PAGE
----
Horses Jockeys And Trainers
Jockey Eddie Arcaro, who rode Citation, later called Secretariat the best horse he`d ever seen.

Secretariat the best Horse ever

Jockey Eddie Arcaro, who rode Citation, later called Secretariat the best horse he`d ever seen.
Barbaraanne Helberg's image for:
"Secretariat the best Horse ever"
Caption: Jockey Eddie Arcaro, who rode Citation, later called Secretariat the best horse he`d ever seen.
Image by: Buena Vista Home Entertainment
© DVD Cover, 2011, Walt Disney Studios 

"Secretariat is one of the prettiest horses I ever saw," veteran retired jockey Eddie Arcaro said to Secretariat's trainer, Lucien Laurin, in 1973 weeks before the colt became the first to win the Thoroughbred American Triple Crown since Citation in 1948 (as quoted in Secretariat biographer William Nack's book entitled "Secretariat: The Making of a Champion"). Arcaro was Citation's jockey. And he is the only rider to win two Triple Crown titles. His first Triple victory came in 1941 aboard the headstrong speedster Whirlaway.

By the time Secretariat's short career ended later in 1973, Nack reported Arcaro saying of the colt, "He's the fastest horse I've ever seen." And long-time horsemen Charles Hatton and Hollie Hughes called Secretariat "the greatest" and "the horse of the century", respectively.

Regarded as having the consummate conformation of a Thoroughbred racehorse, Secretariat is rated No.2 on the all time list of greats compiled by "Blood-Horse" magazine.

The Triple Crown of Thoroughbred racing is considered one of the most difficult athletic feats to conquer. It consists of three races staged specifically for three-year-olds: the Kentucky Derby at Churchill Downs, Louisville, Kentucky, 1- 1/4 miles; the Preakness Stakes at Pimlico Race Course, Baltimore, Maryland, 1-3/16 miles; and the Belmont Stakes at Belmont Park, Elmont, New York, 1-1/2 miles. The difficulty of winning all three of these races is easily demonstrated by the fact that only eleven Thoroughbreds in the long and storied history of the Sport of Kings have managed to do it.

Secretariat was groomed and ready for greatness as he began his three-year-old campaign. In 1972, he had become one of few two-year-olds to be named Horse of the Year. His trainer; his owner, Helen (Penny) Chenery Tweedy; and his jockey, Ron Turcotte, were all certain Secretariat would live up to his three-year-old billing.

Their faith was proven well-placed, as the speedy, beautiful chestnut with three long white stockings was again voted Horse of the Year after the 1973 season.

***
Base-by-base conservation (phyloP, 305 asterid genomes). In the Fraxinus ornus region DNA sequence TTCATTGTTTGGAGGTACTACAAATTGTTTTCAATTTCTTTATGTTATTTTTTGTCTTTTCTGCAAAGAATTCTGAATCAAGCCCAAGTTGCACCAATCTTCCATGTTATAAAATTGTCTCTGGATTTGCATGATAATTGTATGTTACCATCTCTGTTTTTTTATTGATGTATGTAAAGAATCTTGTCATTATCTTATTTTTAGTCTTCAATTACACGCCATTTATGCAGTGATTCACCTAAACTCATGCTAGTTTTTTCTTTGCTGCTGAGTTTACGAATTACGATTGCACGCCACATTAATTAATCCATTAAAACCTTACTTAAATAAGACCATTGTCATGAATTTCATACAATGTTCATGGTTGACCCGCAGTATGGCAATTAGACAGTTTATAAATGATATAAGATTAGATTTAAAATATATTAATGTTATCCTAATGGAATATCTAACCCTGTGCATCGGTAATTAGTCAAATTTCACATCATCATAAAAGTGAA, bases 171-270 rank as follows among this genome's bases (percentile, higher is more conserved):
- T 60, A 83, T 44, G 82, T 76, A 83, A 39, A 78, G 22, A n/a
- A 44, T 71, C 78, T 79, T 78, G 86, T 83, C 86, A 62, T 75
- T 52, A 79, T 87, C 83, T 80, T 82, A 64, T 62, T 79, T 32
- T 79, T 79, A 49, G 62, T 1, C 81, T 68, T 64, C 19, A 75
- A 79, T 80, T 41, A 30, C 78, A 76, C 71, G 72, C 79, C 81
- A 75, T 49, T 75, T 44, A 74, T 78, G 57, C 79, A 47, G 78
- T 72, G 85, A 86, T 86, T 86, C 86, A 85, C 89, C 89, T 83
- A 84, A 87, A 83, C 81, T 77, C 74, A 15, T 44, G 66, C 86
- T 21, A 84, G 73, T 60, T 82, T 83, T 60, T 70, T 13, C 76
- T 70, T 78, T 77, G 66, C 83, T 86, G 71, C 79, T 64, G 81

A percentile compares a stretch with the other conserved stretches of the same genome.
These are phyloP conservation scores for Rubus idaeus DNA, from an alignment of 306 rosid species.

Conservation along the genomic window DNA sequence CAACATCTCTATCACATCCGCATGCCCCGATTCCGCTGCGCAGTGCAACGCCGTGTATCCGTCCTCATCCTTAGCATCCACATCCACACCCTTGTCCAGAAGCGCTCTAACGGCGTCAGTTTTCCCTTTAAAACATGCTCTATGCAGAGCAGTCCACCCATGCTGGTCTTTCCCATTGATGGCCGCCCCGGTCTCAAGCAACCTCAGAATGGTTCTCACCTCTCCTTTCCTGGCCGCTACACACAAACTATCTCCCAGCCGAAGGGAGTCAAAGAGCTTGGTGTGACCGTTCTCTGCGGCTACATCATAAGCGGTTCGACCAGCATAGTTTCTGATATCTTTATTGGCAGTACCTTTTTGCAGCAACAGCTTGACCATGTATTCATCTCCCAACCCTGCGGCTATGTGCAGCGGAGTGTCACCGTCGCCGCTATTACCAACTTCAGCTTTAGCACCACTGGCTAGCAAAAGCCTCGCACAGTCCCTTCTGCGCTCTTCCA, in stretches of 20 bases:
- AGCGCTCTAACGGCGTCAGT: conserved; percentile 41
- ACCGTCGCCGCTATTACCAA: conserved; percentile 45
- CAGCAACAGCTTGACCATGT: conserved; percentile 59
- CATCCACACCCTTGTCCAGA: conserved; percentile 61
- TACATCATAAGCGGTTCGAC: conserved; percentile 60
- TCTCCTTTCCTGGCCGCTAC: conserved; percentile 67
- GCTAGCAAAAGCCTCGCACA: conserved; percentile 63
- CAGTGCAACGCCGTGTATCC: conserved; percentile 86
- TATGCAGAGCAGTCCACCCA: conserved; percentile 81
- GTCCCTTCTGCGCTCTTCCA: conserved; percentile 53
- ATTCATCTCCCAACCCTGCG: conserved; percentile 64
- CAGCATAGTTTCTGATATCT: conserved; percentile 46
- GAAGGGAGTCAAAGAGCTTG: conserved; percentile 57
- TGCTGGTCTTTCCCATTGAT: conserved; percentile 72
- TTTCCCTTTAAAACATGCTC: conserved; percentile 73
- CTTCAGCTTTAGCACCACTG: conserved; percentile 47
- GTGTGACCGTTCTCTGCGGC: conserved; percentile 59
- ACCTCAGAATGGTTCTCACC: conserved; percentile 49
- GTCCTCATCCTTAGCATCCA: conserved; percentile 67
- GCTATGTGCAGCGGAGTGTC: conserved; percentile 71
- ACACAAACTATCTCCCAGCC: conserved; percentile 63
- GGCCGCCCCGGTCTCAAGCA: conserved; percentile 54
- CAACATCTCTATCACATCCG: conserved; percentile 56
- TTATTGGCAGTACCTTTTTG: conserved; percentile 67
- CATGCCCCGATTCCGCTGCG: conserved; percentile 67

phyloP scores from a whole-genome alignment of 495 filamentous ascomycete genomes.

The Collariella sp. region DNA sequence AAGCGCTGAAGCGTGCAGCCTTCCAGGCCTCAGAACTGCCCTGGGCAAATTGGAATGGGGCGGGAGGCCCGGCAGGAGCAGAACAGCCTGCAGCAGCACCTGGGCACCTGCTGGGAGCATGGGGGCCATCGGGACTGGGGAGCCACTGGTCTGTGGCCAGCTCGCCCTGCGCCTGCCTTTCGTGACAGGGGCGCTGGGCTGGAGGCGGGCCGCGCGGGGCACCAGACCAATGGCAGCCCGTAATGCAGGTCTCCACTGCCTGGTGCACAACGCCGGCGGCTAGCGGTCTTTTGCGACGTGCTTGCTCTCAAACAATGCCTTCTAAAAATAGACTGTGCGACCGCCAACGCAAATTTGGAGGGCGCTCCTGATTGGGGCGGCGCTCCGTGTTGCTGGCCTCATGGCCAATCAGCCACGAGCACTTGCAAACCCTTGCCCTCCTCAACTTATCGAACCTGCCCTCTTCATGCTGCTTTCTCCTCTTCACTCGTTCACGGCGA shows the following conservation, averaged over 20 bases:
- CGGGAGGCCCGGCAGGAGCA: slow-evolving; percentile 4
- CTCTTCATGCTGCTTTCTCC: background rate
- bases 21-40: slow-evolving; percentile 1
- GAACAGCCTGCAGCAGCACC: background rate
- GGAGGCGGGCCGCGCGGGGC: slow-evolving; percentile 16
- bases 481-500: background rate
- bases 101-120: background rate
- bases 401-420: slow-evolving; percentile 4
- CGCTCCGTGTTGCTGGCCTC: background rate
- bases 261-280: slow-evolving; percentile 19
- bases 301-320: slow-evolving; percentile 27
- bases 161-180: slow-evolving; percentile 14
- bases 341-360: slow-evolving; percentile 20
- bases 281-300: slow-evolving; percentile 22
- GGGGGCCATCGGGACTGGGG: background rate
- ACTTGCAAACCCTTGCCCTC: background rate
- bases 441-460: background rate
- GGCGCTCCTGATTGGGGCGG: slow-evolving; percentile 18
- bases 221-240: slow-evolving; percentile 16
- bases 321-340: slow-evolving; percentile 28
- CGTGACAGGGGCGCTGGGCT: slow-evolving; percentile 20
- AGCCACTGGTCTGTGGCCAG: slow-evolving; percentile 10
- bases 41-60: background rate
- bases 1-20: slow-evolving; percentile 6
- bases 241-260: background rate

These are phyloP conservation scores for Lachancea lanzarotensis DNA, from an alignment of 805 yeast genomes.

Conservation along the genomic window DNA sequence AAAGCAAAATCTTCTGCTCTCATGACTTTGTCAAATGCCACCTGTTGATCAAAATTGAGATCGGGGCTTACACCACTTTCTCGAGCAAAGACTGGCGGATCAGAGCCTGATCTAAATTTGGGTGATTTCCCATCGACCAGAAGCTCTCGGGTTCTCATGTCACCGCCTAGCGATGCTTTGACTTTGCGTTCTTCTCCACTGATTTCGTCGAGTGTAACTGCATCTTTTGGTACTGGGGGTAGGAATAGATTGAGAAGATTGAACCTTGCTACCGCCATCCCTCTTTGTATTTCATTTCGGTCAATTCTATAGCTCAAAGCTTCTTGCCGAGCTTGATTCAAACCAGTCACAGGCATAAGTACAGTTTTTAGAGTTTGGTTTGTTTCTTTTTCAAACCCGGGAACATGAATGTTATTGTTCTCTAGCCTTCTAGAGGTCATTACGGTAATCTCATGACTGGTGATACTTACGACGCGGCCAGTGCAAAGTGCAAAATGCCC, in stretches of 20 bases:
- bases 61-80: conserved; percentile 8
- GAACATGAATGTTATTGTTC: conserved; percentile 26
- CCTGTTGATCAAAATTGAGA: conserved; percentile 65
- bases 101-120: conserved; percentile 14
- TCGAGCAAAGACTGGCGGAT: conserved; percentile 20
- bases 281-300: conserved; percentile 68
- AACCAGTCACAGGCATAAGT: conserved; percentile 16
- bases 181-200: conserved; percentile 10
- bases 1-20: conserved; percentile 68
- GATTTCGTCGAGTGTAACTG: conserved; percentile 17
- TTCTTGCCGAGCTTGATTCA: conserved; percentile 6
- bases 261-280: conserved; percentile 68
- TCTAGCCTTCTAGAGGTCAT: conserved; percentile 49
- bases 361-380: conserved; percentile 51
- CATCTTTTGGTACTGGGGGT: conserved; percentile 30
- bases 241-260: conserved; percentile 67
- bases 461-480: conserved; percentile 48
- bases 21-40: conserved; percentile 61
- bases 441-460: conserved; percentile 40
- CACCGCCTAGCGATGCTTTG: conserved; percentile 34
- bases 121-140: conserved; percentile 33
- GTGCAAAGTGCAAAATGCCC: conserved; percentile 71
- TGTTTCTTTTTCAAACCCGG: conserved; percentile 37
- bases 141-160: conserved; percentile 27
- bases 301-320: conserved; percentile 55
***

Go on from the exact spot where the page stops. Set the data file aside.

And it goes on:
Secretariat's Kentucky Derby was phenomenal. He ran every quarter mile of the race faster than the quarter before, so that he actually gained speed as the race went on, rather than losing a step as he got closer to the finish line. That performance left every old-time track expert gasping, but Secretariat was just getting started. After achieving his Derby record speed win of 1:59.2, Secretariat blazed through the Preakness with another speed record, but the effort was lost in a faulty clocking of his time. The Preakness win put him in a tiny elite group of horses ever to win the first two legs of the Triple Crown.

Still, no one could have predicted what would come next in the final jewel of the Crown series. Secretariat and Sham, his chief rival, led the field by ten lengths in the Belmont Stakes as they approached the final turn of the race. And then it was suddenly over. Secretariat surged powerfully to the front, "moving like a tremendous machine," as track announcer Chick Anderson called it. Big Red won going away by 31 lengths, an utterly astounding performance in a track, race, and world record time of 2:24.

Secretariat's records in the Derby and the Belmont still stand today. His jockey said Secretariat was the greatest racehorse who ever lived, and that he was retired before his true greatness could be tapped. In October of 1973, the big red racing machine competed for the final time, putting a triumphant exclamation point on his career in the Canadian International Stakes with Eddie Maple in the stirrups. The son of Bold Ruler was sold into syndication for a then record $6 million with career marks of sixteen wins, three seconds, and one third from twenty-one starts, plus track earnings of $1,316,808.

In the breeding shed, Secretariat sired several champions of note, including Lady's Secret, 1986 Horse of the Year; Risen Star, 1988 winner of the Preakness and the Belmont; his spiting image, General Assembly; great grandson 1999 Horse of the Year Charismatic, as well as numerous daughters who later foaled more champions. In particular, daughter Terlingua birthed Storm Cat from a mating with Storm Bird. Storm Cat later commanded one of the highest stud fees ever at $500,000 as he produced stakes winner after stakes winner.

Big Red met his match at the modest age of nineteen when he contracted laminitis. Unable to watch her beloved champion continue to suffer from the painful, incurable hoof disease, Chenery agreed to Secretariat's euthanasia on October 4, 1989.

Was Secretariat the greatest Thoroughbred ever? Man o' War, "The Blood-Horse's" No.1, won twenty of twenty-one races before retiring, but he did not participate in all of the Triple Crown races. His owner refused to race him at Kentucky's Churchill Downs. Man o' War ran his races prior to the formal naming of the Triple Crown.

Secretariat didn't run as many races as Citation, who won thirty-two of forty-five posts and was the last Triple hero of the pre-(1950)modern era. "Blood-Horse" magazine lists Citation as the No.3 best ever. Only two Thoroughbreds have followed Secretariat to the Triple Crown winner's circle, Seattle Slew in 1977, and Affirmed in 1978.

In many hearts and minds, Chick Anderson's "moving like a tremendous machine" will live forever as the greatest call of the greatest Thoroughbred champion of all time.

More about this author: Barbaraanne Helberg

From Around the Web